February 26, 2019 FinanceIndustry

Performance-Based Contracts for Improving Utilities Efficiency: A Conversation with the Authors

IWA launched its Task Group on Performance-Based Contracts (PBCs) in 2011 to support the growing awareness and implementation of PBCs in the water sector.  A product of this collaboration between water sector experts was the publication of Performance-Based Contracts for Improving Utilities Efficiency: Experiences and Perspectives in August 2018. The book is a compendium of case studies and contributions written by members of the Task Group and experts from the IWA network. I interviewed the authors of the book, Didier Carron, Jan Janssens and Joe Dalton, to learn more about how this collective work gives visibility to innovative financial instruments that can support the growth of sustainable water utilities.


  1. What aspects of this book make it unique? Why does it matter to the water sector?

Water utilities are coming under increasing pressure from Governments, funding and regulatory agencies and the people they serve, to improve the effectiveness and value-for-money of the essential services that they provide. PBCs are a means to incentivize the achievement of this objective and have been increasingly utilized in recent years to address the issue of non-revenue water, though their use is still nascent in other areas of utility management. They offer an alternative path to this goal than large scale public-private partnerships (PPPs) or privatization. The book documents a number of interesting PBCs implemented by utilities around the world, documenting lessons learned and seeking to provide a framework for their future adaptation to meet global water utility challenges.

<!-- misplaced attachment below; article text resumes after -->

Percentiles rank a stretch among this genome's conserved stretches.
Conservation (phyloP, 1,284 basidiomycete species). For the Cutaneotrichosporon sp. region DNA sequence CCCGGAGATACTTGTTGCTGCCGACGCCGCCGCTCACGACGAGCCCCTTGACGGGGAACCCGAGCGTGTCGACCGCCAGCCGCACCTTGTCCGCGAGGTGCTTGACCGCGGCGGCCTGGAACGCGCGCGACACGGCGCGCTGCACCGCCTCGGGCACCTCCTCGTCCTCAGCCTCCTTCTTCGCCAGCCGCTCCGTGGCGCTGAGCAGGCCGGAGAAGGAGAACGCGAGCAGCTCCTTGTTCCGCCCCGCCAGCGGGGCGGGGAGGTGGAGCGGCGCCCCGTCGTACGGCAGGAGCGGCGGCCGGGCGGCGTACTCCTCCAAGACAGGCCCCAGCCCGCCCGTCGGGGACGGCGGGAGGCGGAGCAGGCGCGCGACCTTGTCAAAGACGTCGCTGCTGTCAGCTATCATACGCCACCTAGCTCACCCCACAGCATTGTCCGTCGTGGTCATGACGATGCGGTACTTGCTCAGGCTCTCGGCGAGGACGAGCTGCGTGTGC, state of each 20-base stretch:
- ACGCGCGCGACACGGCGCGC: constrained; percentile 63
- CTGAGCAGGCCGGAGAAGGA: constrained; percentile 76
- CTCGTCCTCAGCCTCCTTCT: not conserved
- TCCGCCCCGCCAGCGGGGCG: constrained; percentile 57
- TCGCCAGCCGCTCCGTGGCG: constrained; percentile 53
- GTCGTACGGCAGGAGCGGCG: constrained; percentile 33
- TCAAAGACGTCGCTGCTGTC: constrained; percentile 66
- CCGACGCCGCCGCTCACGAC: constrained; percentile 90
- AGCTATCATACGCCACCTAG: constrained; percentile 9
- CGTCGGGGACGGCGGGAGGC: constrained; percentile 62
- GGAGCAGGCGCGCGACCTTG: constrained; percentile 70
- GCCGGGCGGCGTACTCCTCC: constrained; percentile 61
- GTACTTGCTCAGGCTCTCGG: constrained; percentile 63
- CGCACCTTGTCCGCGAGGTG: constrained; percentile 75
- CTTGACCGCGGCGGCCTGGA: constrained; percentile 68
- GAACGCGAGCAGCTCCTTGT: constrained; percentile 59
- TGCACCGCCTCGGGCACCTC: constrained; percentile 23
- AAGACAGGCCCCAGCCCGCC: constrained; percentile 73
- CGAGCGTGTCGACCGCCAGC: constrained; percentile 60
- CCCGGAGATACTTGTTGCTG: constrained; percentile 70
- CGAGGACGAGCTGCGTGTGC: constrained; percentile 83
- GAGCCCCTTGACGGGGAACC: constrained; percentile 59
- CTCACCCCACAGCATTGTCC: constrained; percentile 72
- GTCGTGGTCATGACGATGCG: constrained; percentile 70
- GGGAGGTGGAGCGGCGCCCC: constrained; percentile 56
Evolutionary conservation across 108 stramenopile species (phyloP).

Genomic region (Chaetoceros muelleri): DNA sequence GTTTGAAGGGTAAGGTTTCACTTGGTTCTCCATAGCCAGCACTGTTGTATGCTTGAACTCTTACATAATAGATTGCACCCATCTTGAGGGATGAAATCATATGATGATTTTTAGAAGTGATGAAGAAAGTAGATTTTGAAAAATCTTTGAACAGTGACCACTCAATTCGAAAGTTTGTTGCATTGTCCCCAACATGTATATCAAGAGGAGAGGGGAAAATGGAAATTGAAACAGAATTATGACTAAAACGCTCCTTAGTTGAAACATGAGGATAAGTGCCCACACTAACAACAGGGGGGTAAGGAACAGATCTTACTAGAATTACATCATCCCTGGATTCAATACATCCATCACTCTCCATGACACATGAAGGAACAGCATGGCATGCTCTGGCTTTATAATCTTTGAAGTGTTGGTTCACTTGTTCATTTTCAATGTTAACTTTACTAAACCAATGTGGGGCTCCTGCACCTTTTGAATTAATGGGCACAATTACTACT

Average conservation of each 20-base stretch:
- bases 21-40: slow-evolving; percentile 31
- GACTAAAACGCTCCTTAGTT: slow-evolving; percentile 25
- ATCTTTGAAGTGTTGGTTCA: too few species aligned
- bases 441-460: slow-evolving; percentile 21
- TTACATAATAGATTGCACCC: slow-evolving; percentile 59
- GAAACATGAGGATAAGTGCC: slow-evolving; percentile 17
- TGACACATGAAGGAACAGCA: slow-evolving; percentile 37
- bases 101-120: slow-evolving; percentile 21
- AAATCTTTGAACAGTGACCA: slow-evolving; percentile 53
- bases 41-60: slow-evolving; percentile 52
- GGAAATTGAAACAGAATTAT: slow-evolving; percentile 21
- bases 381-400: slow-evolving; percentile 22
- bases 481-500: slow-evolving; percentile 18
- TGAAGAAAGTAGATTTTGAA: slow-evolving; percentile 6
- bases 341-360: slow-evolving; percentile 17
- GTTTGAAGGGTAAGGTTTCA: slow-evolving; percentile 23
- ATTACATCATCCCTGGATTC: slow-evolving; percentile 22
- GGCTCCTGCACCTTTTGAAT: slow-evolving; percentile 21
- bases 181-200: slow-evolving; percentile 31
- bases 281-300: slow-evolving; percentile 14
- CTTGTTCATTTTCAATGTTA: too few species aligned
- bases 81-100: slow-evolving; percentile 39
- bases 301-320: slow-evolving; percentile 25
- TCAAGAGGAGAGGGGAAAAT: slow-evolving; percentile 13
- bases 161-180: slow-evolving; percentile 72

1. What audience were you hoping to reach with this publication and what message were you trying to send them?

PBCs have to be appealing to three parties: the utility, the contractor and the financier. They have to simultaneously provide a good return on investment to the financier, reasonable profit for the contractor and improved efficiency and value for money for the utility. Without a strong value proposition for each party, a PBC is not feasible, regardless of the need. This book is aimed at individuals from these three parties who could potentially be involved in scoping, financing, managing or executing a PBC. Balancing the sometimes contradicting interests of these parties is the key to a good PBC design.


  1. What differentiates PBCs from traditional public-private partnerships?

A PBC is a formalized legal contract designed to achieve certain pre-determined performance targets.  These contractual agreements can be established between internal and/or external parties, two public parties, or public-private parties.  A key design requirement is the absolute clarity of roles, responsibilities and accountabilities.

A fundamental paradigm change is required in the water sector, one that promotes a bottom-up, demand-side, output-oriented approach, rather than a top-down, supply-side driven approach. Performance-based contracting can create a positive dynamic for reform, but should certainly NOT be considered as a substitute for carrying out the institutional reforms necessary to promote the sustainability of the sector.